Stories I only tell my friends: The Power Of Belief-System

February 9, 2013

A Simple Guide to Creating Momentum in Your Life

Filed under: Uncategorized — mylittleblackpen @ 8:38 am

Momentum is elusive. You can feel it, lose it, gain it and gather it. It can shift from your favourite hockey team to their opponent in a split second. But what is it? In science, if something is moving, it is said to have momentum. But why does all the texting, shopping, driving, working, TV watching, eating, exercising, washing, and cleaning we do, leave most of us with zero momentum. Maybe, it’s because we’re moving, but we’re not getting anywhere.

Momentum is more than just moving. Momentum is a mental shift. It’s a gratifying sense of progression that gives your life stamina, inspiration, joy and oomph! When it’s working, elusive or not, momentum can be an amazing and abundant force for change in your life. How do we get the momentum we need for change that lasts, that inspires and that infuses every day with purpose? We begin today.

Create Spaces

Momentum needs spaces in which to gather. If all your cupboards and table tops, desks and closets are jammed full of stuff, your mind will be too. You don’t have to declutter your entire life right now. Just begin with one drawer, one box, one easy to manage space creator at a time. Clear off a table and leave it empty. Get rid of the old clothes shoved in the back of your closet, create space for a chair in the garden or by a window, clean out your car. Try to create more space, little by little, everyday. Maybe once a week clear out, toss or put away something big. Empty spaces give you room to breath, think and create momentum.

Move Differently

Get to know what momentum really feels like by moving differently. Stretch your body, your imagination, your routines and your habits. Get up at sunrise, if you don’t already. Drive down a street you’ve never been on before. Better yet, walk. Use a pencil instead of a pen. Order something meatless if you always have meat. Stretch before you get out of bed. Drop into a yoga studio for a free trial class. Walk if you always run. Train your brain, body and heart to open up and move differently.

Gather Ease

Momentum thrives on ease, not friction. On space, not stuff. On appreciation, not consumption. Look for ways to create ease. Take a walk, laugh, read. Let the house get dusty. Avoid the mall. Try not to buy anything for a day or even a week. Find some old treasure in the basement that could be used in a new way. Pack a lunch, have a picnic, play ball. In ease, momentum can flow.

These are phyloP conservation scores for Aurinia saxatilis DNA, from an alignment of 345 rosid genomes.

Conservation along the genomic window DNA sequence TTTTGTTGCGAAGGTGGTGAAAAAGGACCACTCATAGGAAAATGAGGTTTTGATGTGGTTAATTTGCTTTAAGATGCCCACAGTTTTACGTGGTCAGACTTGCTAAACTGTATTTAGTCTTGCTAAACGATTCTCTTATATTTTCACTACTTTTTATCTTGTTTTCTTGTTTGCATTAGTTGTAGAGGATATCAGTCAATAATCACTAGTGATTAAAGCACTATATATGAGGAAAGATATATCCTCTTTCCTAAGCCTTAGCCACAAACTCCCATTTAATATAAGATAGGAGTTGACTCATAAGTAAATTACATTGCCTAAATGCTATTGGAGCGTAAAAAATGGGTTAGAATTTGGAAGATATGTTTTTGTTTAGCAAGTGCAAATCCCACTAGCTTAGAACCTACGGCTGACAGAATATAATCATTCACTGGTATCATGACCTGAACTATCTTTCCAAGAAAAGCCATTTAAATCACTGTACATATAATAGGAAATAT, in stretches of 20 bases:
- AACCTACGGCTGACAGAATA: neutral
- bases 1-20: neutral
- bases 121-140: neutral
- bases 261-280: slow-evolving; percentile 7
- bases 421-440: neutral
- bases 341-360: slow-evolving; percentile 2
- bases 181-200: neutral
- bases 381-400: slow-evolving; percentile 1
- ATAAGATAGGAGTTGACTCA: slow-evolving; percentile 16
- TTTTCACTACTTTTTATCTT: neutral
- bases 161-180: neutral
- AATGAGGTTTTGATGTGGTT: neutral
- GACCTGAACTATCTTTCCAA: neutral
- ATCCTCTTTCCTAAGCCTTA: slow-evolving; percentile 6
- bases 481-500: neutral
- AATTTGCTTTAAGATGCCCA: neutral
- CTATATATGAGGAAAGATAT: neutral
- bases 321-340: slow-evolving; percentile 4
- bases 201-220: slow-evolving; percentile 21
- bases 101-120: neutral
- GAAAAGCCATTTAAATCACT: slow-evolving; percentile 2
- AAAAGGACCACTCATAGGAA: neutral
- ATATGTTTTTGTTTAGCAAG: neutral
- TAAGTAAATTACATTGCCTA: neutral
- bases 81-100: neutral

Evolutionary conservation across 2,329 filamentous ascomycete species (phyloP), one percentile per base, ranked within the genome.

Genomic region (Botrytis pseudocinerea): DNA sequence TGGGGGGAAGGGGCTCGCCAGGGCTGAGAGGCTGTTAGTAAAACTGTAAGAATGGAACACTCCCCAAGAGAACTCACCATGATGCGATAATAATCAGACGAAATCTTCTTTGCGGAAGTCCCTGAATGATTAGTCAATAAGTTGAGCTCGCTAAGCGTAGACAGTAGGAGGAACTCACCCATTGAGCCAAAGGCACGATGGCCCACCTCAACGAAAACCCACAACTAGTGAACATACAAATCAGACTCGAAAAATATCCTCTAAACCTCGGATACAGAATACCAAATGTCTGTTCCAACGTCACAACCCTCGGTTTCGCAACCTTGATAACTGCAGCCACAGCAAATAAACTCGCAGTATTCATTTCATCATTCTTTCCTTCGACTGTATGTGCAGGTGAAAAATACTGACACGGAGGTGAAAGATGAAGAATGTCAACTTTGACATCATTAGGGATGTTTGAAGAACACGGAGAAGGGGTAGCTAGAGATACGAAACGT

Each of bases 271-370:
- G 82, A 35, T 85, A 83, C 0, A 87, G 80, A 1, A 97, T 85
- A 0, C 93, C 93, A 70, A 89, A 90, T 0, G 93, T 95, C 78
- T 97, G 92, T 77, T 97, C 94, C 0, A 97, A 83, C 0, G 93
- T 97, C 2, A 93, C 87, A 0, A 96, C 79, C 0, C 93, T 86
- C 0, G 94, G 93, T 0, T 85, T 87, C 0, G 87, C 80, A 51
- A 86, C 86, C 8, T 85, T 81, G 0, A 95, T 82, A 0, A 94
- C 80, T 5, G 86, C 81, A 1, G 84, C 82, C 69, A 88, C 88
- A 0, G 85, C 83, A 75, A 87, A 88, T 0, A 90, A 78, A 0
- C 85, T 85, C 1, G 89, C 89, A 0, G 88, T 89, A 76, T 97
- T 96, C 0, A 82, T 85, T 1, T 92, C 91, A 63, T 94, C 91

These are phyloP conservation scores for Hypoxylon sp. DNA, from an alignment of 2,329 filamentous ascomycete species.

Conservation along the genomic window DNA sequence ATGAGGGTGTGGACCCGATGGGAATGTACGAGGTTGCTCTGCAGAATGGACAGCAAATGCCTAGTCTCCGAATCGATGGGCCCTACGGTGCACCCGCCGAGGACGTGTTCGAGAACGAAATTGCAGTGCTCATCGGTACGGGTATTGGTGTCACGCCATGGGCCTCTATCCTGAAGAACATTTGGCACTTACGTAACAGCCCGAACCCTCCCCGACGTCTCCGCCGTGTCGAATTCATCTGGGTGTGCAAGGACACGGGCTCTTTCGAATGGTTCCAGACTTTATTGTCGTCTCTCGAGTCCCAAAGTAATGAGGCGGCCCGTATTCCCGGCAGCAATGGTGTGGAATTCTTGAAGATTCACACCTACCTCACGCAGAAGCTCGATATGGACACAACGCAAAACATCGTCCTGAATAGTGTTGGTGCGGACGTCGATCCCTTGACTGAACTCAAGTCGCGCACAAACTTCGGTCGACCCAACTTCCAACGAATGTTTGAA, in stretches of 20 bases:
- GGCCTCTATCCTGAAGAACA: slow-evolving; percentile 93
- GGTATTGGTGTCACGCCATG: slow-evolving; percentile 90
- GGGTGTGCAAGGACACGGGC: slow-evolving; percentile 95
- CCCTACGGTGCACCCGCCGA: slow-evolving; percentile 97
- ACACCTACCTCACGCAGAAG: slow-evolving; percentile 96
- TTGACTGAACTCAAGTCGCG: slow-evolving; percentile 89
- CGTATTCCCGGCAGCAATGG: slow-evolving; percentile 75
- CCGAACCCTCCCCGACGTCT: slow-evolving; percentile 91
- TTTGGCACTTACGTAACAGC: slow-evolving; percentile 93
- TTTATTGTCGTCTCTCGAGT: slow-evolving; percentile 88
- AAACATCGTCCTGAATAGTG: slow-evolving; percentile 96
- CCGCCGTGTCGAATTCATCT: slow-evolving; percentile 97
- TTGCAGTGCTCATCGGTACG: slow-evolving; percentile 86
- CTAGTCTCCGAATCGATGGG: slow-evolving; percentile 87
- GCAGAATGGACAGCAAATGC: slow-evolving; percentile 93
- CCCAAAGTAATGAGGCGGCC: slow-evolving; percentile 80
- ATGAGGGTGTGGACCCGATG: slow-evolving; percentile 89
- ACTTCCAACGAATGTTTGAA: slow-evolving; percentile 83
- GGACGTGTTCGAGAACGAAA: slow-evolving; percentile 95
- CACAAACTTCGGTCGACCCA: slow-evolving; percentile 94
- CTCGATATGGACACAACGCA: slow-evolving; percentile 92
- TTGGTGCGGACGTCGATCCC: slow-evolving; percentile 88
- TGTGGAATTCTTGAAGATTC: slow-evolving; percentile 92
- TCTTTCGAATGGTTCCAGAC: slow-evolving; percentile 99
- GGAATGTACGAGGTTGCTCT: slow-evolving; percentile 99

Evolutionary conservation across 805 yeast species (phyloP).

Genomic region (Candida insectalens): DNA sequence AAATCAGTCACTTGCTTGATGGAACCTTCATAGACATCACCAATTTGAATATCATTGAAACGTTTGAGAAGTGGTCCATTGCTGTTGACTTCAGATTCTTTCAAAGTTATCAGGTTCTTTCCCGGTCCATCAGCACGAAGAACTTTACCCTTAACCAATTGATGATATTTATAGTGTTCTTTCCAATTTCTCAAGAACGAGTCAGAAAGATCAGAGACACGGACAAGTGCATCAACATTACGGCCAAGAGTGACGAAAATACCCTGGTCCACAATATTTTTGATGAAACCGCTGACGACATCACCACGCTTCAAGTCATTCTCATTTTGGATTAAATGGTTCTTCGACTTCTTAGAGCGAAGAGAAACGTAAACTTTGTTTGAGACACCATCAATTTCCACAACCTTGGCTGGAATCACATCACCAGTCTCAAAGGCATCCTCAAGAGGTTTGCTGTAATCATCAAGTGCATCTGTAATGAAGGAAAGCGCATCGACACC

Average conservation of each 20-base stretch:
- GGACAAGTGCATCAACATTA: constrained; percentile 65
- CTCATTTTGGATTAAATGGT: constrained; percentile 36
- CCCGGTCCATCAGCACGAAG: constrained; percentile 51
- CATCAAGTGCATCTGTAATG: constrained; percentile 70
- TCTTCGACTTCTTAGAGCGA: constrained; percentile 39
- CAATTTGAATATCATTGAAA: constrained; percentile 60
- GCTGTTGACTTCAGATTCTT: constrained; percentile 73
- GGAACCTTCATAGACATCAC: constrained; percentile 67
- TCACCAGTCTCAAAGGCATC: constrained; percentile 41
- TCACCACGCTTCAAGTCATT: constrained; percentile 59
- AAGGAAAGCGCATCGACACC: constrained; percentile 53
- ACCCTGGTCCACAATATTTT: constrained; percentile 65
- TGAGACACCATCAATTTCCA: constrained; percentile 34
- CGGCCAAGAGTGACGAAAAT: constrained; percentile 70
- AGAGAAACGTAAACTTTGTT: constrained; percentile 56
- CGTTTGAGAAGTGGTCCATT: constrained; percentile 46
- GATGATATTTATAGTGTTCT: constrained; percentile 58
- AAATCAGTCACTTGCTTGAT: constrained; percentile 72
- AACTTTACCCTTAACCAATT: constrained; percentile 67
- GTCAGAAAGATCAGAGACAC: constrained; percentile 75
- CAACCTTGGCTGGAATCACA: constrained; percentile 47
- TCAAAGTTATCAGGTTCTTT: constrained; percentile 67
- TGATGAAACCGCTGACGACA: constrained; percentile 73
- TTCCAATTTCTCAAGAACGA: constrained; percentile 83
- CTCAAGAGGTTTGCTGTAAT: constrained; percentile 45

Push Yourself

Whether at work, home or out in your world, doing your best creates momentum. It elevates your connection to those around you, deepens your sense of pride in yourself, and helps you to let go circumstances or people you can’t control. So, hold the door, let a car go ahead of you, smile at strangers, polish your work, step up your pace, clean it, cook it, design it, write it, better. Pushing yourself to do your very best, to practice simple acts of kindness, honesty or enthusiasm is the foundation of momentum building.

Soul Search

Your momentum can be defined by you, created by you and nurtured by you. Practice conscious living – think about what you believe in and who you want to be. Then start looking – really looking at your ways. What you eat, the words you use, how you treat others, where you shop, how you talk about yourself. Ask questions, do some research and begin to gather the pieces that sing, that vibrate, that give you shivers. Gradually, you’ll begin acting, thinking, choosing and living more like yourself – that creates momentum like you wouldn’t believe!

And do believe! Momentum may be elusive, but it’s real. It’s so real you can almost taste it! So, begin today. Begin to create some space, move a little differently, gather ease, push yourself little by little, and seek out your own, soulful way of doing your best. Watch how life begins to change as you gather momentum.

Life Is About Momentum, Not Motions

“Going through the motions…” It is a phrase we hear maybe too often. It seems to mean we are just moving through activities without much thought or meaning. It may be like sleepwalking through a job or zoning out at home.

Going through the motions is not a positive indication of living a life fully and completely.

The other side of this is sometimes we are in constant motion, and we feel motion equals momentum. It does not. Continuous motion can create an illusion of momentum. The danger is we may be just running in place, turning up the speed rather than digging in to gain traction.

While going through the motions is drudgery, continuous motion wears us out.

Neither one delivers meaningful actions or, more importantly, meaningful results.